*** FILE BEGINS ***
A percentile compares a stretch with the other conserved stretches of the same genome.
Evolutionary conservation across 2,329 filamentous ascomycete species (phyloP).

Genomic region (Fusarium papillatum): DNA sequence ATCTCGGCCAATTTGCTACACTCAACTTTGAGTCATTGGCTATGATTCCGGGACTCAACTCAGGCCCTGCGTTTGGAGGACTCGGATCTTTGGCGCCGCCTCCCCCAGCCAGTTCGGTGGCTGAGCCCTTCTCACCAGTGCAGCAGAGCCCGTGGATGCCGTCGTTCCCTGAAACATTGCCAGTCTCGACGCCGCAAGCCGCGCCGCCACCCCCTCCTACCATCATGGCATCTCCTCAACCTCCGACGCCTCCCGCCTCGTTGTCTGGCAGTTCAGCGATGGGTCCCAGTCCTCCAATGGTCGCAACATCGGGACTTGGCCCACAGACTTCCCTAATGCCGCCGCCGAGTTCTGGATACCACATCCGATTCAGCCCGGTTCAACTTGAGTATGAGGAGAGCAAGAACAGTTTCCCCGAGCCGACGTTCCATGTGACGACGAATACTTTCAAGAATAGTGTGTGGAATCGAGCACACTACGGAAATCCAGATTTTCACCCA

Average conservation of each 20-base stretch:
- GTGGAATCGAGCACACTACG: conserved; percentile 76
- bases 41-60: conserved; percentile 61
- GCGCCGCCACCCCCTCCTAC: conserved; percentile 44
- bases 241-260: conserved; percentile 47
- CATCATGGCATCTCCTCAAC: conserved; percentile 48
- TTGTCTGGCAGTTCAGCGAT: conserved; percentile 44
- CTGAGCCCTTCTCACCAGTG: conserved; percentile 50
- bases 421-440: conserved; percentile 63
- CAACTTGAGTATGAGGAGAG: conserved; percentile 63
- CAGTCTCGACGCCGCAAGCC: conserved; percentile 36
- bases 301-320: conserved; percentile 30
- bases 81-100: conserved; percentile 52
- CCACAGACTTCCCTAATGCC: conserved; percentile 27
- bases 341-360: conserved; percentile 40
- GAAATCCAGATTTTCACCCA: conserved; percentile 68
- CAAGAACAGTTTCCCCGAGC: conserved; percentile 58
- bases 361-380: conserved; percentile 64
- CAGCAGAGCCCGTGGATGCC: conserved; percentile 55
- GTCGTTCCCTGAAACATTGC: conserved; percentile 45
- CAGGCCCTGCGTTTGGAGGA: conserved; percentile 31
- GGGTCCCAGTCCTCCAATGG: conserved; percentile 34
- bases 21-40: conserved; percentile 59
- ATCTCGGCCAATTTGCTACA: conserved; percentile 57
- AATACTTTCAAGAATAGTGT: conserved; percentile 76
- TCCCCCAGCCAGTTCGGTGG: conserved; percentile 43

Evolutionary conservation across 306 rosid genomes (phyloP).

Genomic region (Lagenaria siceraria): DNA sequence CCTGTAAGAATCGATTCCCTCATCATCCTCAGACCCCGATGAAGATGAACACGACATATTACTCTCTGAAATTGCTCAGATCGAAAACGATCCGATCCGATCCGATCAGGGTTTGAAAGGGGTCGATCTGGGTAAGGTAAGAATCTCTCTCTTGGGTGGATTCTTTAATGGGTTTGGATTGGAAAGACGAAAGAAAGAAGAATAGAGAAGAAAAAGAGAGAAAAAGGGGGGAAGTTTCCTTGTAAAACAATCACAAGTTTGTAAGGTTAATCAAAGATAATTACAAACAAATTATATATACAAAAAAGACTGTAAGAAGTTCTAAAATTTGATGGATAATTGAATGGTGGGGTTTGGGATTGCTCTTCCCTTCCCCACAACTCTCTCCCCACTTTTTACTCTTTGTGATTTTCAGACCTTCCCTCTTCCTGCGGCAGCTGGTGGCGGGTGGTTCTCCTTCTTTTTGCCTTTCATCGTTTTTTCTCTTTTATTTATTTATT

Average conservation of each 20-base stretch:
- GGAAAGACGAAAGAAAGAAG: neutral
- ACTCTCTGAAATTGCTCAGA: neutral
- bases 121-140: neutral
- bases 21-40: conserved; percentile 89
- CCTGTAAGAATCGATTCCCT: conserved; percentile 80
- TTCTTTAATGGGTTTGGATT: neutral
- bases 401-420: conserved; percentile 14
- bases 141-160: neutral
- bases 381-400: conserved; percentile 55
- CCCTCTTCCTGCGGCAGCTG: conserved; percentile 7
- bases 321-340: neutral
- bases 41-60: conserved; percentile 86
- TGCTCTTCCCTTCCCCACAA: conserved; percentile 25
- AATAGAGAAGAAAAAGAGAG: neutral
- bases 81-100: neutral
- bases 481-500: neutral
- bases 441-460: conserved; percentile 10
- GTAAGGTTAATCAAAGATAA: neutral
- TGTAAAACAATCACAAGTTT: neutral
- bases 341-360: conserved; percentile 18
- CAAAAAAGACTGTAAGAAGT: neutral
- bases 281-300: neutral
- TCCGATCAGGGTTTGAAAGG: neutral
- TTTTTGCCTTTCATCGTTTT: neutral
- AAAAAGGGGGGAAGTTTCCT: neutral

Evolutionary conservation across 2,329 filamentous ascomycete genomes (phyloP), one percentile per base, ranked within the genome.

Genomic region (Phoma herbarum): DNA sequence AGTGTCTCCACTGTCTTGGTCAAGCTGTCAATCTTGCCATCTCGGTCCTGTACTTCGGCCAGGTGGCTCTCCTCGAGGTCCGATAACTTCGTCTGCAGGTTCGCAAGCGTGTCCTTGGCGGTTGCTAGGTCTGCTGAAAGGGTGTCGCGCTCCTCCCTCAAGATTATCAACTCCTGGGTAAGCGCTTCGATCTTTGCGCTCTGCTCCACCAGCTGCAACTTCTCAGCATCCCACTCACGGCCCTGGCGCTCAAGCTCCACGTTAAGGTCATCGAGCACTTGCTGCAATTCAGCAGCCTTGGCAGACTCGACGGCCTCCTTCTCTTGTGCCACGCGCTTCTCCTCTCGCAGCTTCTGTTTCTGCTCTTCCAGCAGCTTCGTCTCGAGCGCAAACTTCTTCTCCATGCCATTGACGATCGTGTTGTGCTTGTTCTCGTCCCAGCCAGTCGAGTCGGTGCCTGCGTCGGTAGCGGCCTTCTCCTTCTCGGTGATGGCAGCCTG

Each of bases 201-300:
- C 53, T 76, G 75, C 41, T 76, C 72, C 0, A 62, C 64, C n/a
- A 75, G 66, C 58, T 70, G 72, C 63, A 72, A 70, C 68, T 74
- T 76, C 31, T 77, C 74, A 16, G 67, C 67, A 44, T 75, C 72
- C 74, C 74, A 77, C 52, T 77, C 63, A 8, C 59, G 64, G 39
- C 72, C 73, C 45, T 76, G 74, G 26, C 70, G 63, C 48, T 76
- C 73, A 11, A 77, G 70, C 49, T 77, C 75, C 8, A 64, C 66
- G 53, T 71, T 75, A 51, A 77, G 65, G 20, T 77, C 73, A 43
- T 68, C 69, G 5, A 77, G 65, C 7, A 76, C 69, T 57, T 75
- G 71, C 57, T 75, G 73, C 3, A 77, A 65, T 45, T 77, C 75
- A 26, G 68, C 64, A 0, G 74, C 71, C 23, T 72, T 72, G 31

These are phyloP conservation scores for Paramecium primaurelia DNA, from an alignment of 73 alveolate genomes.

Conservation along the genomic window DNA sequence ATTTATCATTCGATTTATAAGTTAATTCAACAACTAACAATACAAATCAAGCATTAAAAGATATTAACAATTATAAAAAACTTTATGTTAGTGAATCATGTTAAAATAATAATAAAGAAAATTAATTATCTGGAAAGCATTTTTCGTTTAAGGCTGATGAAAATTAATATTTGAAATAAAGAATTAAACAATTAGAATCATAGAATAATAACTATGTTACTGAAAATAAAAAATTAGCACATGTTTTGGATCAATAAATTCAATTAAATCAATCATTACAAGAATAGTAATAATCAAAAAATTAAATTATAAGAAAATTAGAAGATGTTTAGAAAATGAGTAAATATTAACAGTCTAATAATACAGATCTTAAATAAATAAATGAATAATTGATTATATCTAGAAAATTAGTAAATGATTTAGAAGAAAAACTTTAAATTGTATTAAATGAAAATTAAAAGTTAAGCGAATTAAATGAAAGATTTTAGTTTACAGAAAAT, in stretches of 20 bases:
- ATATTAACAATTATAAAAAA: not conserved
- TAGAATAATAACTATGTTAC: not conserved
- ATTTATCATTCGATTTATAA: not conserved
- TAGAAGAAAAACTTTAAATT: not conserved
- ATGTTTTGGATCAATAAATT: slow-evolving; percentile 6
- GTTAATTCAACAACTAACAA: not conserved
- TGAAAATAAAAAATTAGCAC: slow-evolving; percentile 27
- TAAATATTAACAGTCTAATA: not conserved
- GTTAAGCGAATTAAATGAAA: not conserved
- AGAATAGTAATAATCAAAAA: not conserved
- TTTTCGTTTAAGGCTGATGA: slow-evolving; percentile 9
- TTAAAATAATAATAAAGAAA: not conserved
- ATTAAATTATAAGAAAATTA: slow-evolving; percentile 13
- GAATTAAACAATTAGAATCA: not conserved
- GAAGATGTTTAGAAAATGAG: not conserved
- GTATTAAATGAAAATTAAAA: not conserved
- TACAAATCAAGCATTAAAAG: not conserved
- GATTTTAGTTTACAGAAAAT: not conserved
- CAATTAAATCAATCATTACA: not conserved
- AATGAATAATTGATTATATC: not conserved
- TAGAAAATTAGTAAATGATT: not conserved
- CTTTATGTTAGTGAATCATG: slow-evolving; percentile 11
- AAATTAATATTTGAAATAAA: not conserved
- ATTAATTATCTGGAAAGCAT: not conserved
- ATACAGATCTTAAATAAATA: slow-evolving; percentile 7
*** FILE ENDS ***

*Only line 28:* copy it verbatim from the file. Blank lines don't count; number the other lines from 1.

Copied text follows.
- AATACTTTCAAGAATAGTGT: conserved; percentile 76